Articles Announces Online Course Dedicated to Jewish Prayer

By Henry Kronk
January 18, 2018

As countless online courses and programs prove, there is no typical form, method, or subject of eLearning. While MOOCs focusing on pragmatic lifestyles (like the Science of Happiness or Learning How to Learn) have grown in popularity, the online learning space has seen a surge in a different aspect of daily life: faith. Starting later this month, will offer ‘The Heart of Prayer,’ a short online course dedicated exclusively to Jewish prayer.

The four-part course will be led by Rabbi Shmuel Kaplan and go live starting Monday January 22 at 6:00 pm EST. New 30-minute classes will follow each week at the same time. The first lecture will answer “Why We Pray,” proceed to “The History of Jewish Prayer,” “A Tour of the Daily Prayers,” and conclude with “Guided Meditation.”

jewish prayerThe topic of study should prove to be salient for practicing and non-practicing Jews along with interested members of the public. While a dedicated member of the Jewish faith might attend synagogue regularly, few know enough Hebrew to follow the service and understand exactly what and how they are praying. The practice of Jewish prayer stretches back thousands of years and it’s easy to misunderstand a given custom or take it out of context.

The Nuances of Jewish Prayer

“It’s a lost art,” Rabbi Kaplan says in the course’s introductory video. “In tefillah [Jewish prayer], you are the maestro,” he continues. “It’s not a passive experience where you sit back and watch the show. You are the director, and prayer is there to achieve what you want. Prayer is the service of the heart.”

Rabbi Kaplan is a lauded scholar of the siddur, the Jewish prayer book, and has published numerous books on the subject. He also lectures regularly at the University of Maryland and serves as the director of the state’s Chabad-Lubavitch. He is also the religious leader of the Shul at the Lubavitch Center in Baltimore and has appeared on numerous radio and television programs over the years. In other words, this is the Rabbi you want to learn prayer from.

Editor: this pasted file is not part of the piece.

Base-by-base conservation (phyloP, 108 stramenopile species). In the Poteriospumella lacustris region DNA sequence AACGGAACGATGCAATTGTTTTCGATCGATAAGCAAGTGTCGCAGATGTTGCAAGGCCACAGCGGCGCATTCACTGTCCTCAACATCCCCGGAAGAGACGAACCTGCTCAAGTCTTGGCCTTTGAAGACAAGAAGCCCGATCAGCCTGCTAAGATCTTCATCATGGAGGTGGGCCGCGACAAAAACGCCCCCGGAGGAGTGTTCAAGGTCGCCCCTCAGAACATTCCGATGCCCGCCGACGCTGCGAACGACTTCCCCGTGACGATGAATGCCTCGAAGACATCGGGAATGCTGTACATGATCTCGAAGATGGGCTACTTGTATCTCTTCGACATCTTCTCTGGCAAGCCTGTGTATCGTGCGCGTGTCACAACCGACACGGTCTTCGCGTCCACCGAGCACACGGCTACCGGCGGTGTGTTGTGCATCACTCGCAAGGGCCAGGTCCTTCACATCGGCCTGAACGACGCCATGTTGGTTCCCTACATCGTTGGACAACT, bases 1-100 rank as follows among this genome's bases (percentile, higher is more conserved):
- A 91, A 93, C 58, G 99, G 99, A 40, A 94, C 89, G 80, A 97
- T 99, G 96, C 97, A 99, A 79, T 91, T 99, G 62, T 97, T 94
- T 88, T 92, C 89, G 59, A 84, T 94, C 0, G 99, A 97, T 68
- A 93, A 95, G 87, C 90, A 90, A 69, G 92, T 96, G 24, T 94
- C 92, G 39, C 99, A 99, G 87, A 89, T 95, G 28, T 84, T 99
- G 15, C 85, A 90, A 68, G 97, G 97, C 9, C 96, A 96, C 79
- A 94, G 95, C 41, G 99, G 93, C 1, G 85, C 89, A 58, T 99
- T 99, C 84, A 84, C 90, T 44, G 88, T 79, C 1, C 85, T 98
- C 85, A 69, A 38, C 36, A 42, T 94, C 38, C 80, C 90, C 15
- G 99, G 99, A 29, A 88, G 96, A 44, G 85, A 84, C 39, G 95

The Digitzation of Faith

While an online setting will likely never replace physical institutions of faith, many leaders and believers have found digital technology to enhance their practice.

In the Christian faith, for example, many seminaries have begun to move their programs online and close their campuses. According to a recent report from the Association of Theological Schools (ATS), which comprises 270 institutions in North America, online enrollment has doubled in recent years. The number of students attending brick and mortar seminaries, however, has fallen by 26%.

“The overall trends seem fairly clear,” said Tom Tanner, director for accreditation and institutional evaluation at ATS, according to Christianity Today. “[D]istance education enrollment is way up and extension education enrollment is way down.”

This summer, Fuller Theological Seminary, one of the country’s preeminent educators of future priests, shuttered three of its campuses.

“Because Fuller Online has prompted an expansion of our global footprint, these are exciting times for a seminary community … [T]he significant increase in online enrollment has been matched by a decrease in enrollment on our geophysical campuses,” stated Fuller provost Joel Green. “To offer one snapshot, while winter quarter online enrollment has increased by almost 50% from 2013-2017, enrollment on our regional campuses has decreased by about 30% during the same period.”

While new technologies impact just about every aspect of modern life, the institutions and entities that rely on tradition are often slower to change. But examples of eLearning like “The Heart of Prayer” from promises to supply hungry believers with the manna they seek.


  1. Good points, it goes to show, when we move beyond our comfort zone (narrated powerpoint) quite a bit more can be accomplished. The difficulty often lies in the design, not so much the execution of the tool. Speaking of tools, don’t forget to let your readers know that there are other options out there like Lectora and dominKnow that can easily be used to develop this type of content and bring their own pros (and cons) in terms of capabilities.

    Another thing for developers to start thinking about is designing these items as responsive so they can be easily interacted with on smaller and larger devices and stepping away from “shrink the page” designs/tools. At dominKnow – we developed one such sample interactive video based course that was responsive which may be of interest.

  2. Just ran across a tool called Badgr that seems like it might also be a good fit for this. It looks like it can create pretty sophisticated branching pathways that even have a tech-tree look and feel. Very familiar to those of us who grew up playing games. Looking forward to checking it out.